Abbie Gardner Sharp Cabin and Museum | Midwest Living

Abbie Gardner Sharp Cabin and Museum

74 Monument Dr.
Arnolds Park  Iowa  51331
United States
(712) 332-7248
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Midwest Living Review

Lori Erickson
One of Iowa’s oldest tourist attractions, the Abbie Gardner Sharp Cabin is the site of the Spirit Lake Massacre of 1857 and a monument to courage in the face of tragedy.

Situated in a quiet, leafy park near West Lake Okoboji, the Gardner cabin recalls one of the bloodiest chapters in Iowa history. The rough-hewn, one-room cabin dates back to the earliest years of pioneer settlement in the region. In 1857, 33 settlers living in this area were killed by Dakota Indians, violence that was part of a series of skirmishes between the two groups. The event that came to be known as the Spirit Lake Massacre sparked a regional war between Indian tribes and the U.S. Government. The cabin was the home of the eight-member Gardner family, all killed except for 13-year-old Abbie, who was taken captive by the Dakota and later ransomed.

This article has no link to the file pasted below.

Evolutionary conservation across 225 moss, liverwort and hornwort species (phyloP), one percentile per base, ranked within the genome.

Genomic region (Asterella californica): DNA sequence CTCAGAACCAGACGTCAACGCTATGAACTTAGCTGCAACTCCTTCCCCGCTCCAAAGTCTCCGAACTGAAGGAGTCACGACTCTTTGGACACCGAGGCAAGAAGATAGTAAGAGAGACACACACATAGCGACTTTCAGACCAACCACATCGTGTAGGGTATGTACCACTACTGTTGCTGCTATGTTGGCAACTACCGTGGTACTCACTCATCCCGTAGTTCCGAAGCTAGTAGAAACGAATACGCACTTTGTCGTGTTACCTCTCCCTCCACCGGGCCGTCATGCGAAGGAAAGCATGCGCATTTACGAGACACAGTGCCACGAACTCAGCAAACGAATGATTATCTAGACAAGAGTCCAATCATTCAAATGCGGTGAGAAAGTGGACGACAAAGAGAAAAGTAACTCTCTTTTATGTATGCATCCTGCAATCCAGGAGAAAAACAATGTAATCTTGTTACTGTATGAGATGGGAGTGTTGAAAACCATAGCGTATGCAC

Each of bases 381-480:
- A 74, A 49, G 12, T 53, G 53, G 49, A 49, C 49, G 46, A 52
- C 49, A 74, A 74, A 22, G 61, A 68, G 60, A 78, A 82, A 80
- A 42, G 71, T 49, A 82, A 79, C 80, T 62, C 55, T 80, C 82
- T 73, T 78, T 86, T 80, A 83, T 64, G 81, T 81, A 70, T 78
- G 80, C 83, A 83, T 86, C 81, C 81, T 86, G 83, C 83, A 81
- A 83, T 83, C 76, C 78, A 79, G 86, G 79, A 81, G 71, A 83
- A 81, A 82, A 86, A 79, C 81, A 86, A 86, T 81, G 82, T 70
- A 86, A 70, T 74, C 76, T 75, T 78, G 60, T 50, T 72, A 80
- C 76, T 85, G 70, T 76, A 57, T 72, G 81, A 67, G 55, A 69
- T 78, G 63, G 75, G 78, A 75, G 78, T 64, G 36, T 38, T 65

Following years of depression and illness, Abbie eventually recovered enough to write a book about her experiences. The success of the project earned her enough money to return to Arnolds Park and buy her family’s cabin, the only building remaining after the tragedy. She converted the small structure into a museum and welcomed visitors to the site for the next 30 years.

Today, the park includes interesting artifacts, maps and a video that explains events leading up to the massacre in an unbiased, factual way. Nearby, a tall spire monument dedicated in 1895 commemorates the deaths of the pioneers, and a small graveyard holds the remains of those killed, as well as Abbie and her children.

Visited: 
September 9, 2012

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